Studies show that Americans fear losing their vision more than any other sense, such as hearing or speech, and almost as much as they fear cancer, Alzheimer’s and HIV/AIDS. That’s not too surprising. Our eyes are our connection to the world around us. Sever that connection, and the world is a very different place.
For people with retinitis pigmentosa (RP), the leading cause of inherited blindness in the world, that connection is slowly destroyed over many years. The disease eats away at the cells in the eye that sense light, so the world of people with RP steadily becomes darker and darker, until the light goes out completely. It often strikes people in their teens, and many are blind by the time they are 40.
There are no treatments. No cures. At least not yet. But now there is a glimmer of hope as a new clinical trial using stem cells – and funded by CIRM – gets underway.
We have talked about this project before. It’s run by UC Irvine’s Dr. Henry Klassen and his team at jCyte. In the first phase of their clinical trial they tested their treatment on a small group of patients with RP, to try and ensure that their approach was safe. It was. But it was a lot more than that. For people like Rosie Barrero, the treatment seems to have helped restore some of their vision. You can hear Rosie talk about that in our recent video.
Now the same treatment that helped Rosie, is going to be tested in a much larger group of people, as jCyte starts recruiting 70 patients for this new study.
In a news release announcing the start of the Phase 2 trial, Henry Klassen said this was an exciting moment:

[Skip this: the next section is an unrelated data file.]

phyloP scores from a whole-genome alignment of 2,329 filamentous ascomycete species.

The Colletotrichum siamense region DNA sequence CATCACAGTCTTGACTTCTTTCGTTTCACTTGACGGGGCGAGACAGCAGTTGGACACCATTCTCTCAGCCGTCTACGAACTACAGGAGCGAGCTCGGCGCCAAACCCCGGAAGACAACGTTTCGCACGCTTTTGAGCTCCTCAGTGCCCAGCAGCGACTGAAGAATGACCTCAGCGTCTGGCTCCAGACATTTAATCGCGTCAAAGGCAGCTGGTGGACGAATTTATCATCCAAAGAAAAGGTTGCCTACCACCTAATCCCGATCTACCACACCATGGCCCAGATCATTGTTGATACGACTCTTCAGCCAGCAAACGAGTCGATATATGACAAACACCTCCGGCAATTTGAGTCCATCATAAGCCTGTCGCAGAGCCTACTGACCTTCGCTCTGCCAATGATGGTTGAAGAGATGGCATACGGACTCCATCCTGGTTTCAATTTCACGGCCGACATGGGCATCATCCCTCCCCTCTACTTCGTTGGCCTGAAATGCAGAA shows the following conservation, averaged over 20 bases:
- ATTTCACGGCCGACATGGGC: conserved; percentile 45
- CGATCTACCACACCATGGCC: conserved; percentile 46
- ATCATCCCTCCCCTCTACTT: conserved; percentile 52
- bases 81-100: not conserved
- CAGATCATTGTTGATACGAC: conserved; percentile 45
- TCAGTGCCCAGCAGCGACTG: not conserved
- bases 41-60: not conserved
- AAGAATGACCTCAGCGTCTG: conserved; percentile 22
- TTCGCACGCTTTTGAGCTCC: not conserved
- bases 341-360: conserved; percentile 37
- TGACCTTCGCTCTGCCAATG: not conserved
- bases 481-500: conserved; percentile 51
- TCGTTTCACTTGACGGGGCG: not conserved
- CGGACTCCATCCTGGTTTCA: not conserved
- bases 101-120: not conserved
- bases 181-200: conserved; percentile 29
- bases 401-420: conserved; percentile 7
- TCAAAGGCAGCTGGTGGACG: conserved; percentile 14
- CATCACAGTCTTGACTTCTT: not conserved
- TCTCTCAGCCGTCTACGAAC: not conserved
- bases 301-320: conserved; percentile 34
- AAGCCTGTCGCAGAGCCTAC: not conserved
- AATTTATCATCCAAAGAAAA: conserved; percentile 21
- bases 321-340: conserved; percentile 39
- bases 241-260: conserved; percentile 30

“We are encouraged by the therapy’s excellent safety track record in early trials and hope to build on those results. Right now, there are no effective treatments for retinitis pigmentosa. People must find ways to adapt to their vision loss. With CIRM’s support, we hope to change that.”
The treatment involves using retinal progenitor cells, the kind destroyed by the disease. These are injected into the back of the eye where they release factors which the researchers hope will help rescue some of the diseased cells and regenerate some replacement ones.
Paul Bresge, CEO of jCyte, says one of the lovely things about this approach, is its simplicity:
“Because no surgery is required, the therapy can be easily administered. The entire procedure takes minutes.”
Not everyone will get the retinal progenitor cells, at least not to begin with. One group of patients will get an injection of the cells into their worst-sighted eye. The other group will get a sham injection with no cells. This will allow researchers to compare the two groups and determine if any improvements in vision are due to the treatment or a placebo effect.
The good news is that after one year of follow-up, the group that got the sham injection will also be able to get an injection of the real cells, so that if the therapy is effective they too may be able to benefit from it.
When we talked to Rosie Barrero about the impact the treatment had on her, she said it was like watching the world slowly come into focus after years of not being able to see anything.
“My dream was to see my kids. I always saw them with my heart, but now I can see them with my eyes. Seeing their faces, it’s truly a miracle.”
We are hoping this Phase 2 clinical trial gives others a chance to experience similar miracles.